O Sons and Daughters
Psalter Hymnal 393
The Hymnbook 206
Rejoice in the Lord 318
This month's Easter hymn is a carol, a type of song usually associated with Christmas. Actually carols have been written for many seasons and occasions. (See "Carols for Easter," RW 6). They are spontaneous, direct, simple songs and can be either secular or sacred. The tune for this hymn, like most carols, has the quality of a joyful dance tune.
The earliest-known text of this hymn, "O Filii et filiae, Rex coelestis, Rex gloriae," has been traced to a little book published sometime between 1518 and 1536, probably in Paris, France. The author, Jean Tisserand, was a Franciscan friar who died in Paris in 1494.
Tisserand's text was translated by John Mason Neale, born in London in January of 1818. Neale was educated at Trinity College and ordained first as a deacon and later as a priest in the Church of England. In his lifetime Neale translated approximately 155 hymns from the Latin and 57 from the Greek.
Neale's translation of this month's hymn was first published in Medieval Hymns and Sequences in 1851, with the first line "Ye sons and daughters of the king." Later publications altered that line to read as it does here: "O sons and daughters let us sing." Other changes have also been made in Neale's original translation over the course of time.
The hymn text narrates some of the events of the first Easter day. After an opening call to praise, we are reminded of the women coming to the tomb, the angel's message to them, Christ appearing to the disciples in the evening, and Thomas's doubts. Some sources say the original hymn text had ten stanzas; others say nine. This version of the hymn, taken from the Psalter Hymnal, includes eight stanzas. A ninth, or final, stanza appears in Rejoice in the Lord.
On this most holy day of
Be laud and jubilee and
To God your hearts and
The tune for the hymn, O FILII ET FILAE, was most likely written expressly for this text: its Latin title means "O sons and daughters." The earliest-known source of the tune is a collection named Airs sur les hymns sacrez, odez el noels, printed in Paris in 1623.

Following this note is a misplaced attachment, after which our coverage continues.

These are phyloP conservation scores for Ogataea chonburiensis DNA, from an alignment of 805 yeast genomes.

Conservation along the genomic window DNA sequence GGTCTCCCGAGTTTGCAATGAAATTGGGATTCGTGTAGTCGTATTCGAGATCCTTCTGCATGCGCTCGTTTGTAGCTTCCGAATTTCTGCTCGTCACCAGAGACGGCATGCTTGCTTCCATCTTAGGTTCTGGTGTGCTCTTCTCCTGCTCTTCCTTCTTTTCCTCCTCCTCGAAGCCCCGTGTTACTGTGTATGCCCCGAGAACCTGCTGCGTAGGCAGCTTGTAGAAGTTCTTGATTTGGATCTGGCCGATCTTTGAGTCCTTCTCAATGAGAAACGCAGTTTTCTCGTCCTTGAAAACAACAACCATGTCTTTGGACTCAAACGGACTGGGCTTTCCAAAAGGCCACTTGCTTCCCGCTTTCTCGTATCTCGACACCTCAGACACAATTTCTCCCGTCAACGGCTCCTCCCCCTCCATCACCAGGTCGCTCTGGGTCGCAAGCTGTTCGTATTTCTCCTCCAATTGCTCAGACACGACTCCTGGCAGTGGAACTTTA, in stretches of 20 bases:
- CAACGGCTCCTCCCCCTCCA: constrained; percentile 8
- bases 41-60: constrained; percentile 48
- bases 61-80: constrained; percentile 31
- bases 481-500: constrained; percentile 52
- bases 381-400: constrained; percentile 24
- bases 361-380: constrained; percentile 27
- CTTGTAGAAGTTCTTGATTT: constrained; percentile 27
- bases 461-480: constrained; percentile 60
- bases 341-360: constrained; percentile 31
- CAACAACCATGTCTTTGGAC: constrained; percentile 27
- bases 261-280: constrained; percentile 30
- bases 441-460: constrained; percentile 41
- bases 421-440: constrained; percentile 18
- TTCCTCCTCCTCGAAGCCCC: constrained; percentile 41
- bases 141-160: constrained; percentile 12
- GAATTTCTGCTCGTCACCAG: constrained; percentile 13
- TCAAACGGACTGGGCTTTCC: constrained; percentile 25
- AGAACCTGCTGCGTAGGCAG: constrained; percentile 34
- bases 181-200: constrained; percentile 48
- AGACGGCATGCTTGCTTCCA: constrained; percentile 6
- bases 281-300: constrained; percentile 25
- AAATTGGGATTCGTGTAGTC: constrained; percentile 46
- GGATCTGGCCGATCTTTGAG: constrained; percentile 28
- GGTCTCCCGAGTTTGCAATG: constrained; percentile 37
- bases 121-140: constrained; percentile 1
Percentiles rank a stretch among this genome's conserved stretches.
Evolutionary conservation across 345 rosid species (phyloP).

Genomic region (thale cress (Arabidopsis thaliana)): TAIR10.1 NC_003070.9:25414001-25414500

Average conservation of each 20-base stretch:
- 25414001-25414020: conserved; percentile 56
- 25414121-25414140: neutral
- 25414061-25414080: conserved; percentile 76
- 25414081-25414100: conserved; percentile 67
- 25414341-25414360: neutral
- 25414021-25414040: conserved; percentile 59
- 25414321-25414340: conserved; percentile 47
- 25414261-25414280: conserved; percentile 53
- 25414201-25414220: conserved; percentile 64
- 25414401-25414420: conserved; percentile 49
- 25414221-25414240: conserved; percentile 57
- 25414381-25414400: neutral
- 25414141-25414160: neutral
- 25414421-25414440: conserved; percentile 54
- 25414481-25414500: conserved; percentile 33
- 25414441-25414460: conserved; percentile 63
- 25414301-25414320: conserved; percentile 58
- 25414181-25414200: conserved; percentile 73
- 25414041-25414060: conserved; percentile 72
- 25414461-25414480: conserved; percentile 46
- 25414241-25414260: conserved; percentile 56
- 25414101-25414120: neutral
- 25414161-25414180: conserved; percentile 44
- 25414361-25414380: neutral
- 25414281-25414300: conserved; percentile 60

The hymn is easy for congregations to learn. The first two phrases of the stanza are alike, and the third phrase starts out like the antiphon (a short text sung before and after an entire song; similar to a refrain, but not sung after each stanza) but has a shorter and easier ending. You might consider making the singing of this carol especially meaningful by teaching it to young church school children several weeks before Easter. On Easter Sunday have the congregation sing the stanzas and have the children, as a group, sing the antiphon before the first stanza and after the last stanza (and perhaps between other selected stanzas).
Since the text is a narrative one, it almost requires that all stanzas be sung. To avoid fatigue for your singers, have two groups of singers alternate: congregation and choir, men and women, north and south sides of the center aisle, or whatever division works best in your congregation. Be creative. The entire congregation could join in on the "Alleluia" at the end of each stanza. If you decide the entire hymn is too long for your liturgy, consider selecting only the "women" stanzas (st. 1-3, 8) or the "Thomas" stanzas (st. 1, 4—8). The Hymnbook, in fact, includes only five stanzas-—those numbered 1—3, 8, and 9 in Rejoice in the Lord. Whichever plan you decide on, be sure to print clear instructions in your bulletin.
The opening antiphon of this carol has some interesting variants, which go back centuries. The Hymnbook, Rejoice in the Lord, and the Psalter Hymnal each offer a different arrangement of the "Alleluia" (see p. 37). Some hymnals substitute the two-measure "Alleluia" at the end of the stanza for the last two measures (the "Alleluias") of the anti-phon. You might try this arrangement when the choir sings the hymn as an anthem—but don't confuse the congregation with this twist.
The newly published Bibliography of Organ Music Based on Tunes found in the Psalter Hymnal and Rejoice in the Lord lists sources for eleven organ voluntaries on the tunc O FILII ET FILIAE in grades of difficulty that range from easy to medium-difficult. (The Bibliography is available for $10.00 from CRC Publications.)
Holy Spirit, Truth Divine
Psalter Hymnal 423
The Hymnbook 240
Samuel Longfellow (1819— 1892), younger brother of the more famous Henry Wadsworth Longfellow, wrote the text for this month's hymn. A New England minister during the years surrounding the Civil War, Samuel Longfellow preached and wrote fearlessly against slavery. As he struggled against that evil in society, he became more and more convinced of the need all people have for the Spirit of God. He wrote this song, which first appeared in Hymns of the Spirit (1864), to help people invite the Spirit into all parts of their lives.